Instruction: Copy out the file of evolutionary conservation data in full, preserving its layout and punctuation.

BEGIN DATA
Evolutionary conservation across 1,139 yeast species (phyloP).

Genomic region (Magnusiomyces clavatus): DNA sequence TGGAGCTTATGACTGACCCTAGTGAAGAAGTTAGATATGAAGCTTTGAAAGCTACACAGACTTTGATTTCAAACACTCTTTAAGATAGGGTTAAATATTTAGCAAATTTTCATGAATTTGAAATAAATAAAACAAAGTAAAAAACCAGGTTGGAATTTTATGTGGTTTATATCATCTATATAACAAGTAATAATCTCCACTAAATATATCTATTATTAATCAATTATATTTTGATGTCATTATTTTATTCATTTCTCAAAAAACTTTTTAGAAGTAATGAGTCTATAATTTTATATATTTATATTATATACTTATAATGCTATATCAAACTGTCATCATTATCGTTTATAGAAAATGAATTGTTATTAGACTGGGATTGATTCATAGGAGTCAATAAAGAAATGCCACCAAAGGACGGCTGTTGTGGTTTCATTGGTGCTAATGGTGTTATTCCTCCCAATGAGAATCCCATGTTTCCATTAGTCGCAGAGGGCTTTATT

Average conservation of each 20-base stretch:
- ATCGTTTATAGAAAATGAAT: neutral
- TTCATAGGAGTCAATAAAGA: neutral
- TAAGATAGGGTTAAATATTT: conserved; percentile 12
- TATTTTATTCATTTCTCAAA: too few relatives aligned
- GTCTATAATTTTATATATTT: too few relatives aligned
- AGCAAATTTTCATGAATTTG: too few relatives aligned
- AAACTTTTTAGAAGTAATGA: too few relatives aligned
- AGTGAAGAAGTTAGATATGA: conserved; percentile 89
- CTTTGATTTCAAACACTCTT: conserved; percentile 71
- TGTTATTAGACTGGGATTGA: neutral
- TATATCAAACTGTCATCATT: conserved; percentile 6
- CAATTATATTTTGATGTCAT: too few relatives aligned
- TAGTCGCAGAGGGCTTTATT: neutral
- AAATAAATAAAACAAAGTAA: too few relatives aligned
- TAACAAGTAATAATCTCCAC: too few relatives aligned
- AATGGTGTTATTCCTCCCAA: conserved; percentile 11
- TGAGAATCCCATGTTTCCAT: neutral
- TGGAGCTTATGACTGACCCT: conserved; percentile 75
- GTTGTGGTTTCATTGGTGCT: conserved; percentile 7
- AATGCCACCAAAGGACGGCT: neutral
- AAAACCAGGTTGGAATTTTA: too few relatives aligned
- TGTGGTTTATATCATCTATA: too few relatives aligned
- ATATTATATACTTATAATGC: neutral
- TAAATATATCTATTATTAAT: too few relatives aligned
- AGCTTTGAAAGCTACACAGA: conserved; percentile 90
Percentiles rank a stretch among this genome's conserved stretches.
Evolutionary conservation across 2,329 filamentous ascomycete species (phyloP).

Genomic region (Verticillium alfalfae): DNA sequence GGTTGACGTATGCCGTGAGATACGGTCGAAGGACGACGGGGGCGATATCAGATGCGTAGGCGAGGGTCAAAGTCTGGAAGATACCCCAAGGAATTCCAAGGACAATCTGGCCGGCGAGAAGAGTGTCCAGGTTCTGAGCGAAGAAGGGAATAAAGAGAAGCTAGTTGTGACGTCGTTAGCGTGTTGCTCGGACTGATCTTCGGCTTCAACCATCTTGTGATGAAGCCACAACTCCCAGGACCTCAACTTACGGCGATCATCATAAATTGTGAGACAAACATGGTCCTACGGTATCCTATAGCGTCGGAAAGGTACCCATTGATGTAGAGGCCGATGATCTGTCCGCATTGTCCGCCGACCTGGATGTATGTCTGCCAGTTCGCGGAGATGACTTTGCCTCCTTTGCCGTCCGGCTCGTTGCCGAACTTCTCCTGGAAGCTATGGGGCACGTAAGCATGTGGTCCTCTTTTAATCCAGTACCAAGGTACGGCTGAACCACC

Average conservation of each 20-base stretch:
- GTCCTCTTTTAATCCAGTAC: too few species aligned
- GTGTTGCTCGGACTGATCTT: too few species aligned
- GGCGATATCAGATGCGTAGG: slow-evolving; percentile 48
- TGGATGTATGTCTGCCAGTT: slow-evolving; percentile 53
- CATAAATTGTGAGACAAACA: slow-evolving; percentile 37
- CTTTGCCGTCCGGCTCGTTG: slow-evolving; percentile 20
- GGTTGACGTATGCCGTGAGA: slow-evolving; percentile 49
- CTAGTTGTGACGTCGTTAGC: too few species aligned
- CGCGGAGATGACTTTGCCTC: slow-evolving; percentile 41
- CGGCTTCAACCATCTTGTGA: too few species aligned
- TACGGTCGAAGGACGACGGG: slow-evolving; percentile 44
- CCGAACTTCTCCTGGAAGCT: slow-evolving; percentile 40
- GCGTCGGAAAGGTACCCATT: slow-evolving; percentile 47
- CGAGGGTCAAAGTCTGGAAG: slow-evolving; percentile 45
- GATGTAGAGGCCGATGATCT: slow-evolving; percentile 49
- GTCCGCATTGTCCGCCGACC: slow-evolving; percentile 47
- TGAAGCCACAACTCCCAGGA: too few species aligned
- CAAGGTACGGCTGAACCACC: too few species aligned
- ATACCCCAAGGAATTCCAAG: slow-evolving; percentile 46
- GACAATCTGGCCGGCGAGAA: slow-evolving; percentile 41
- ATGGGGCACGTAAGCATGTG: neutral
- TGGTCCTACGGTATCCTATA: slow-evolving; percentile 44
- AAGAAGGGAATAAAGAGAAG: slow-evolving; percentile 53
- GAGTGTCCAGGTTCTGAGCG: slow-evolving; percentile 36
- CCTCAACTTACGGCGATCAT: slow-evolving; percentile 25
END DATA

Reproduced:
Evolutionary conservation across 1,139 yeast species (phyloP).

Genomic region (Magnusiomyces clavatus): DNA sequence TGGAGCTTATGACTGACCCTAGTGAAGAAGTTAGATATGAAGCTTTGAAAGCTACACAGACTTTGATTTCAAACACTCTTTAAGATAGGGTTAAATATTTAGCAAATTTTCATGAATTTGAAATAAATAAAACAAAGTAAAAAACCAGGTTGGAATTTTATGTGGTTTATATCATCTATATAACAAGTAATAATCTCCACTAAATATATCTATTATTAATCAATTATATTTTGATGTCATTATTTTATTCATTTCTCAAAAAACTTTTTAGAAGTAATGAGTCTATAATTTTATATATTTATATTATATACTTATAATGCTATATCAAACTGTCATCATTATCGTTTATAGAAAATGAATTGTTATTAGACTGGGATTGATTCATAGGAGTCAATAAAGAAATGCCACCAAAGGACGGCTGTTGTGGTTTCATTGGTGCTAATGGTGTTATTCCTCCCAATGAGAATCCCATGTTTCCATTAGTCGCAGAGGGCTTTATT

Average conservation of each 20-base stretch:
- ATCGTTTATAGAAAATGAAT: neutral
- TTCATAGGAGTCAATAAAGA: neutral
- TAAGATAGGGTTAAATATTT: conserved; percentile 12
- TATTTTATTCATTTCTCAAA: too few relatives aligned
- GTCTATAATTTTATATATTT: too few relatives aligned
- AGCAAATTTTCATGAATTTG: too few relatives aligned
- AAACTTTTTAGAAGTAATGA: too few relatives aligned
- AGTGAAGAAGTTAGATATGA: conserved; percentile 89
- CTTTGATTTCAAACACTCTT: conserved; percentile 71
- TGTTATTAGACTGGGATTGA: neutral
- TATATCAAACTGTCATCATT: conserved; percentile 6
- CAATTATATTTTGATGTCAT: too few relatives aligned
- TAGTCGCAGAGGGCTTTATT: neutral
- AAATAAATAAAACAAAGTAA: too few relatives aligned
- TAACAAGTAATAATCTCCAC: too few relatives aligned
- AATGGTGTTATTCCTCCCAA: conserved; percentile 11
- TGAGAATCCCATGTTTCCAT: neutral
- TGGAGCTTATGACTGACCCT: conserved; percentile 75
- GTTGTGGTTTCATTGGTGCT: conserved; percentile 7
- AATGCCACCAAAGGACGGCT: neutral
- AAAACCAGGTTGGAATTTTA: too few relatives aligned
- TGTGGTTTATATCATCTATA: too few relatives aligned
- ATATTATATACTTATAATGC: neutral
- TAAATATATCTATTATTAAT: too few relatives aligned
- AGCTTTGAAAGCTACACAGA: conserved; percentile 90
Percentiles rank a stretch among this genome's conserved stretches.
Evolutionary conservation across 2,329 filamentous ascomycete species (phyloP).

Genomic region (Verticillium alfalfae): DNA sequence GGTTGACGTATGCCGTGAGATACGGTCGAAGGACGACGGGGGCGATATCAGATGCGTAGGCGAGGGTCAAAGTCTGGAAGATACCCCAAGGAATTCCAAGGACAATCTGGCCGGCGAGAAGAGTGTCCAGGTTCTGAGCGAAGAAGGGAATAAAGAGAAGCTAGTTGTGACGTCGTTAGCGTGTTGCTCGGACTGATCTTCGGCTTCAACCATCTTGTGATGAAGCCACAACTCCCAGGACCTCAACTTACGGCGATCATCATAAATTGTGAGACAAACATGGTCCTACGGTATCCTATAGCGTCGGAAAGGTACCCATTGATGTAGAGGCCGATGATCTGTCCGCATTGTCCGCCGACCTGGATGTATGTCTGCCAGTTCGCGGAGATGACTTTGCCTCCTTTGCCGTCCGGCTCGTTGCCGAACTTCTCCTGGAAGCTATGGGGCACGTAAGCATGTGGTCCTCTTTTAATCCAGTACCAAGGTACGGCTGAACCACC

Average conservation of each 20-base stretch:
- GTCCTCTTTTAATCCAGTAC: too few species aligned
- GTGTTGCTCGGACTGATCTT: too few species aligned
- GGCGATATCAGATGCGTAGG: slow-evolving; percentile 48
- TGGATGTATGTCTGCCAGTT: slow-evolving; percentile 53
- CATAAATTGTGAGACAAACA: slow-evolving; percentile 37
- CTTTGCCGTCCGGCTCGTTG: slow-evolving; percentile 20
- GGTTGACGTATGCCGTGAGA: slow-evolving; percentile 49
- CTAGTTGTGACGTCGTTAGC: too few species aligned
- CGCGGAGATGACTTTGCCTC: slow-evolving; percentile 41
- CGGCTTCAACCATCTTGTGA: too few species aligned
- TACGGTCGAAGGACGACGGG: slow-evolving; percentile 44
- CCGAACTTCTCCTGGAAGCT: slow-evolving; percentile 40
- GCGTCGGAAAGGTACCCATT: slow-evolving; percentile 47
- CGAGGGTCAAAGTCTGGAAG: slow-evolving; percentile 45
- GATGTAGAGGCCGATGATCT: slow-evolving; percentile 49
- GTCCGCATTGTCCGCCGACC: slow-evolving; percentile 47
- TGAAGCCACAACTCCCAGGA: too few species aligned
- CAAGGTACGGCTGAACCACC: too few species aligned
- ATACCCCAAGGAATTCCAAG: slow-evolving; percentile 46
- GACAATCTGGCCGGCGAGAA: slow-evolving; percentile 41
- ATGGGGCACGTAAGCATGTG: neutral
- TGGTCCTACGGTATCCTATA: slow-evolving; percentile 44
- AAGAAGGGAATAAAGAGAAG: slow-evolving; percentile 53
- GAGTGTCCAGGTTCTGAGCG: slow-evolving; percentile 36
- CCTCAACTTACGGCGATCAT: slow-evolving; percentile 25